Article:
As symbols of love, diamonds display facets. Like life, they derive from carbon, trapped under extreme heat and pressure, but once stabilized — metastabilized, in fact — to equilibrium, they're among the toughest substances in the world. The name derives from the Greek adámas, with multiple meanings: unbreakable, proper and untamed. Diamonds rise to the surface through volcanic eruptions, conduct heat and discourage impurities. Under light, they cast spectacular spectra of the rainbow.

Yet with all those metaphors easy to hand, lyricists — male, notably — see diamonds not as pure love, but its substitute. In John Barry's "Diamonds are Forever," theme song from the 1971 James Bond film, Shirley Bassey sings: "Diamonds are forever, they are all I need to please me/They can stimulate and tease me/They won't leave in the night/I've no fear that they might/desert me."

Jule Styne and Leo Robin shaped that cut with the earlier "Diamonds are a Girl's Best Friend," from their 1949 musical "Gentlemen Prefer Blondes," probably best known as crooned by Marilyn Monroe in the 1953 film: "Men grow cold/As girls grow old/And we all lose our charms in the end./But square-cut or pear-shaped/These rocks don't loose their shape/Diamonds are a girl's best friend."

John Lennon and Paul McCartney's "Lucy in the Sky with Diamonds," also being performed in Monday night's collaboration between the Tuscaloosa Symphony Orchestra and the University of Alabama Opera Theatre, doesn't follow that cooling trend: Lennon was inspired by a drawing by his then nursery-school aged son Julian, making him one of the youngest, most successful muses in pop music history, considering that McCartney wrote "Hey Jude" originally as "Hey Jules."

Unless you count Rihanna's "Diamonds," or the implied engagement stone of Beyonce's "Single Ladies," those three are probably the best-known songs that fit the TSO-Opera Theatre Valentine's Day-themed collaboration, "Diamonds Are a Girl's Best Friend."

"We work together beautifully," said Paul Houghtaling, director of opera at UA, of his teaming with TSO Music Director Adam Flatt, who'll conduct the orchestra. Houghtaling and his voice students joined for a similar Valentine's concert in Flatt's first full season here.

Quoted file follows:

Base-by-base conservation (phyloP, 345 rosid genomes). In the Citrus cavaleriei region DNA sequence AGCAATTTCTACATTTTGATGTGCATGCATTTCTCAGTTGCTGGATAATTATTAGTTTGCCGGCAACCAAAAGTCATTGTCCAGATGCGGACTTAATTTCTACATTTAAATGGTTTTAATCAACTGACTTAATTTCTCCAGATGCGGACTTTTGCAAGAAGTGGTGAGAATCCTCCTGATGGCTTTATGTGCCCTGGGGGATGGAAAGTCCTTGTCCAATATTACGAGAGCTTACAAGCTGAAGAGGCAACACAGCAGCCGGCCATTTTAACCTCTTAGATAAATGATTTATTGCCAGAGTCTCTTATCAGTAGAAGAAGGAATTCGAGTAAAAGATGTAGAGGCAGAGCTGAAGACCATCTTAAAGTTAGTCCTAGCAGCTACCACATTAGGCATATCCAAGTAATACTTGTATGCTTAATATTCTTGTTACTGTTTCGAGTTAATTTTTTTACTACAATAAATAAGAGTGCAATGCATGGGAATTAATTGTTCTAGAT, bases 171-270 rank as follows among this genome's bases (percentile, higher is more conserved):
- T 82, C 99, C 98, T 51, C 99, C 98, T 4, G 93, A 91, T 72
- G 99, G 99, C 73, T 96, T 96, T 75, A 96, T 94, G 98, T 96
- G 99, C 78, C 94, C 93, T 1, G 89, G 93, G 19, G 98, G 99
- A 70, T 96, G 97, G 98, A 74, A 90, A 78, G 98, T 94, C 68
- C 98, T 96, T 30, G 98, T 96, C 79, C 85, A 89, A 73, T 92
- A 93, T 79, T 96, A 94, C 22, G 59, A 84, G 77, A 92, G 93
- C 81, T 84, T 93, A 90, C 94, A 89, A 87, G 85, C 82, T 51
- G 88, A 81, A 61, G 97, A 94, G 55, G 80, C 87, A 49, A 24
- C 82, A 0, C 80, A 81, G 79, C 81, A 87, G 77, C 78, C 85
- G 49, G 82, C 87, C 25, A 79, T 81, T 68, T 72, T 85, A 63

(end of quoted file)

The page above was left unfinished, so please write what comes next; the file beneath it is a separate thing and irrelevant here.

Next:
"We did a show called 'Let's Fall in Love,' with a similar mix of musical theater, operetta, group arrangements," Houghtaling said. "It was a huge hit, fun for the orchestra, fun for the audience and the students. Finally the timing was perfect to do it again."

The theme idea arose over drinks with Jenny Mann, executive director of the TSO. For years, symphony benefactor Gene Poole and his Hudson-Poole Jewelers have donated a piece of diamond jewelry to the Valentine's concert as a prize, with the winner drawn randomly from among ticketholders; Poole's appraiser is a cousin of Houghtaling's.

So it's been in the planning over the past year, with arrangements of "Lucy in the Sky with Diamonds," "Diamonds are a Girl's Best Friend" and "Diamonds are Forever" commissioned last summer, created by California-based composer Joshua Feltman.

"They're jazz harmonies, super cool, and everyone is featured as a soloist," Houghtaling said. "We have two arrangements of ('Diamonds are a Girl's Best Friend'), first as women only, then as a group number at the conclusion, so we are driving the theme hard."

The evening also spotlights works by Italian composer Giacomo Puccini, with the orchestra featured on his "Capriccio Sinfonico," and Intermezzo from "Mason Lescaut." Opera Theatre soloists Garett Torbert and Christopher Withrow sing his "Nessun Dorma" from "Turandot," and Torbert and Lydia Beasley will take the solos on "O Sauve Faniculla" from "La Boehme."

Houghtaling will join Beasley and Marie Smithwick as soloists for Wolfgang Amadeus Mozart's "Soave sia il Vento" from "Cosi Fan Tutte," and Chance Anderson will sing "Where'er You Walk," from George Frideric Handel's "Semele."

Representing musical theater will be not only the Styne-Robin title song, but Jerome Kern's "Bill," from "Show Boat," with Beasley as soloist, and "I Feel Pretty," from Leonard Bernstein and Stephen Sondheim's "West Side Story." Like the opening number, "I Feel Pretty" highlights the women, with Alexandrea Nessi, Julia Schwendenmann, Emily Knowles, Kirkland Schuler, Isabella Powell and Miranda Shapiro featured.

"In a very timely way, this concert celebrates women," Houghtaling said, "which works out, given our current socio-political situation."

But the men aren't denied gems, singing the Beatles as a quintet, with Nicholas Reese, Scott Willis, Tyler Koch, Noah Rouse and Christopher Withrow as soloists on probably the second or third-oddest song from "Sgt. Pepper's Lonely Hearts Club Band." They're also included in the finale reprise of "Diamonds are a Girl's Best Friend," and elsewhere throughout the program.

Flatt and Houghtaling will share the podium.

"It'll be Adam and I talking...mostly me," Houghtaling said, laughing. "Adam's very soft-spoken, and I'm not; it'll be fun for us to banter on stage."

Some tickets remain, from $10 to $40, through the website at www.tsoonline.org, or by calling 752-5515. The pre-show Cheers 'n' Chat reception will be 6 p.m. Monday in UA's Moody Music Building Choral Opera Room. The concert will begin at 7 in the Moody Concert Hall.